Eliminating the “Tampon Tax”

By Rebekah Page-Gourley posted 06-19-2017 08:17


When you think of women’s rights issues, equal pay, fair parental leave, and freedom from sexual discrimination and harassment probably come to mind. But what about menstrual equity? Increasingly, public health advocates and political activists are pointing to periods as a critical, though often overlooked, part of the conversation.

Stigmatization of periods and lack of access to menstrual products can create educational barriers and serious health concerns for women in the United States and around the world. Women in financial straits or experiencing homelessness have an extra hurdle when it comes to their personal health and hygiene, as menstrual products are expensive and often taxed as “luxury items” rather than medical necessities.

An increasing number of states are recognizing that improving access to menstrual products is an essential part of the fight for equal rights. Bills exempting menstrual products such as tampons and maxi pads from state sales taxes are popping up across the country. With the recent addition of Florida, 14 states and the District of Columbia currently have such exemptions on the books.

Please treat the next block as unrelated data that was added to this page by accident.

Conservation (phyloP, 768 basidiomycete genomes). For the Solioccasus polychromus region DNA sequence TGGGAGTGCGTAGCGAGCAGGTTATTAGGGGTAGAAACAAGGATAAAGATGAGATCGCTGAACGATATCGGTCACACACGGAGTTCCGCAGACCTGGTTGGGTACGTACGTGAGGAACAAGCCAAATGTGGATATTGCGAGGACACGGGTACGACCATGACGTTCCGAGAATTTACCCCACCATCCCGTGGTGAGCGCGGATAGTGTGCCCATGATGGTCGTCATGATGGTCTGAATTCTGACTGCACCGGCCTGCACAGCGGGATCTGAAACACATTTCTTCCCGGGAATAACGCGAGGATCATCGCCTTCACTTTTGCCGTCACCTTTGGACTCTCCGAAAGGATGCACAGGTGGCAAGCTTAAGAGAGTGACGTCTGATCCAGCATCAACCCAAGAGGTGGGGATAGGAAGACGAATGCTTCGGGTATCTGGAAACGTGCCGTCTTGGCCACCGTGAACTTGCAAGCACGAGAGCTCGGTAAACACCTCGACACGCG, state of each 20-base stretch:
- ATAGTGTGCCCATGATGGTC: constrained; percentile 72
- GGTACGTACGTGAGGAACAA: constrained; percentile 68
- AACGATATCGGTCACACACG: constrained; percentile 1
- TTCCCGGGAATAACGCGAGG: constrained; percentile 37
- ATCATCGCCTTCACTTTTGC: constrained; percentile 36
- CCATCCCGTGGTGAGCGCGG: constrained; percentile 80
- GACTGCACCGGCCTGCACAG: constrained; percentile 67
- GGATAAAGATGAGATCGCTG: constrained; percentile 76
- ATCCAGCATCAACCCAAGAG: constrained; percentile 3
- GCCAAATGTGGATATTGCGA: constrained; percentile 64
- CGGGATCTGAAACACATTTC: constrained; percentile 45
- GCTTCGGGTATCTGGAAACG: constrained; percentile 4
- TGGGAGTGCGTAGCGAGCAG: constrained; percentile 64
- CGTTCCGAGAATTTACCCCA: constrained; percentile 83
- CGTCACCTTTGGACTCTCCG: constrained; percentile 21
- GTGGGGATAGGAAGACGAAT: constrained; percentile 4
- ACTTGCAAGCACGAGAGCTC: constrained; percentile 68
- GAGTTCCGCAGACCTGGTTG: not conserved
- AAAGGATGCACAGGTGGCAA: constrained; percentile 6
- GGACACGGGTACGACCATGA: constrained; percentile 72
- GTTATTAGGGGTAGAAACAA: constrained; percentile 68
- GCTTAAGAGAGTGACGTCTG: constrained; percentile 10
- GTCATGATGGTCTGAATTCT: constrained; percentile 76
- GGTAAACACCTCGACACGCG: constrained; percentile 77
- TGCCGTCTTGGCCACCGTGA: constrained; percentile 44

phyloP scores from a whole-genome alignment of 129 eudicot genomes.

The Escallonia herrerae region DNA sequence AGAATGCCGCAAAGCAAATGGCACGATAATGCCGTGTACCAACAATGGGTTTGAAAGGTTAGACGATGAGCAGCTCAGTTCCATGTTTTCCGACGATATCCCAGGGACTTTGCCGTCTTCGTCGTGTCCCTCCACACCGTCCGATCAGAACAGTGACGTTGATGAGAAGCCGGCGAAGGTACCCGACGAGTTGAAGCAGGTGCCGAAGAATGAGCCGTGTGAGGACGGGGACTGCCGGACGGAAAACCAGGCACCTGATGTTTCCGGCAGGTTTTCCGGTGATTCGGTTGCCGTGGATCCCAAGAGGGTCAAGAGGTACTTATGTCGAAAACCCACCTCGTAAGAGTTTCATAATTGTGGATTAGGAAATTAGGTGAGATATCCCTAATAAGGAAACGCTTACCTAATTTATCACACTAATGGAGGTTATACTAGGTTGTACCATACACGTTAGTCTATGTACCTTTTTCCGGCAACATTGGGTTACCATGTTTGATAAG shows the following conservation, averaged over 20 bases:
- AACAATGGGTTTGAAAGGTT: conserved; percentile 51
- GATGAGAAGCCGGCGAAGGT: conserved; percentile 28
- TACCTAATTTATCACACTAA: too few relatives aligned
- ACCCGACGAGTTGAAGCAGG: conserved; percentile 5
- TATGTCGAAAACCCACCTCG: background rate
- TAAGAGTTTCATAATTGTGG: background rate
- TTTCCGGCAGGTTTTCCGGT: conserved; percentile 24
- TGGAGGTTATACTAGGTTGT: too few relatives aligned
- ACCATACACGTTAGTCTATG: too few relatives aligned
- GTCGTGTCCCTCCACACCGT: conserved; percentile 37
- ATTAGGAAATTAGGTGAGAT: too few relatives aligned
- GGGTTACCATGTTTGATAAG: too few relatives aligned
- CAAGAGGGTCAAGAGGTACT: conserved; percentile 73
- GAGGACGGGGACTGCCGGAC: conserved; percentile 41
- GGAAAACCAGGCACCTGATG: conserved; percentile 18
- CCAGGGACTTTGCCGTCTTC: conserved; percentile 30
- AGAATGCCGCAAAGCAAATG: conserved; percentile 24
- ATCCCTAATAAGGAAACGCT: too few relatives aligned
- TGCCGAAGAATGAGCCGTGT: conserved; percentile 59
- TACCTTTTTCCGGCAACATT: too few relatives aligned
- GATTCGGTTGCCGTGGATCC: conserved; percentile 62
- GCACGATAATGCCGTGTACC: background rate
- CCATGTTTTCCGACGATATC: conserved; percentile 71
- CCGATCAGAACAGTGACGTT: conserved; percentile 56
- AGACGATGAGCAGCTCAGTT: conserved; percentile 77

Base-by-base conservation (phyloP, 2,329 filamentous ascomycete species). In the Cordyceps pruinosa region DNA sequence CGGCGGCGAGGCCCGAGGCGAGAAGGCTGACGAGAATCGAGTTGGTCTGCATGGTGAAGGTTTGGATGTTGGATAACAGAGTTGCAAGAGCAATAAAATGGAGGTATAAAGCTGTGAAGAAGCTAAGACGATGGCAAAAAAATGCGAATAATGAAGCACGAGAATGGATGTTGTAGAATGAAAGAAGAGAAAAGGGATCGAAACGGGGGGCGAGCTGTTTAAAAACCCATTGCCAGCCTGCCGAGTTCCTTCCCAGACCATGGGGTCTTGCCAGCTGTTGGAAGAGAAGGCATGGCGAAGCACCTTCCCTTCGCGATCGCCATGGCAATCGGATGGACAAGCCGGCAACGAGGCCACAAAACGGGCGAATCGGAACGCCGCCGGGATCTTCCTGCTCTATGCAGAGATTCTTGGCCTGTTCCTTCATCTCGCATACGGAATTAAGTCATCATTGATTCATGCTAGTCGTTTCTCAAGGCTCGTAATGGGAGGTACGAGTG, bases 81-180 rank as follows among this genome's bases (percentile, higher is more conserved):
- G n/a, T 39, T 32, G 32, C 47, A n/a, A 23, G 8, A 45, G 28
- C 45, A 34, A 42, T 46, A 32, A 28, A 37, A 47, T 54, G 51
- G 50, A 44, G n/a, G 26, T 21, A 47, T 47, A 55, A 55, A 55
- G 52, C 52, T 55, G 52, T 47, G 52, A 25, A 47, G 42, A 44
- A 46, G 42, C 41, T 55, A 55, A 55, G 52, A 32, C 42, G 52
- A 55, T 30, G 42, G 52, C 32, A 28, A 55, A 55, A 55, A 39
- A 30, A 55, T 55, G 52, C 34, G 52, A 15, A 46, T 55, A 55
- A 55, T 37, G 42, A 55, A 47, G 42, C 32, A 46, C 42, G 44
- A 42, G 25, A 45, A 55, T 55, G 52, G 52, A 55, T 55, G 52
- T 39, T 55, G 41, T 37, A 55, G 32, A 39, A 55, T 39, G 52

Michigan might finally be joining the party with Michigan Senate Bills 91 and 92, sponsored by Senators Rebekah Warren and David Knezek. Representative Sarah Roberts introduced similar bills in the Michigan House in 2016, but they didn’t get a hearing. Proponents of the bills argue that this exemption is a “no-brainer, given how many other items are already considered necessities that deserve exemption.” Items currently exempt from sales tax include prescription drugs, certain agricultural machinery, industrial laundry supplies, textbooks, prosthetics, durable medical equipment, and mobility-enhancing equipment. MCL 205.54a, .54g. While eliminating taxes on menstrual hygiene products is not a comprehensive solution to inequality, supporters believe that it is an important step and makes a major policy statement that continues the conversation.

The bills passed the Senate Finance Committee unanimously, but for now it is unclear when SB 91 and 92 will come up for a vote.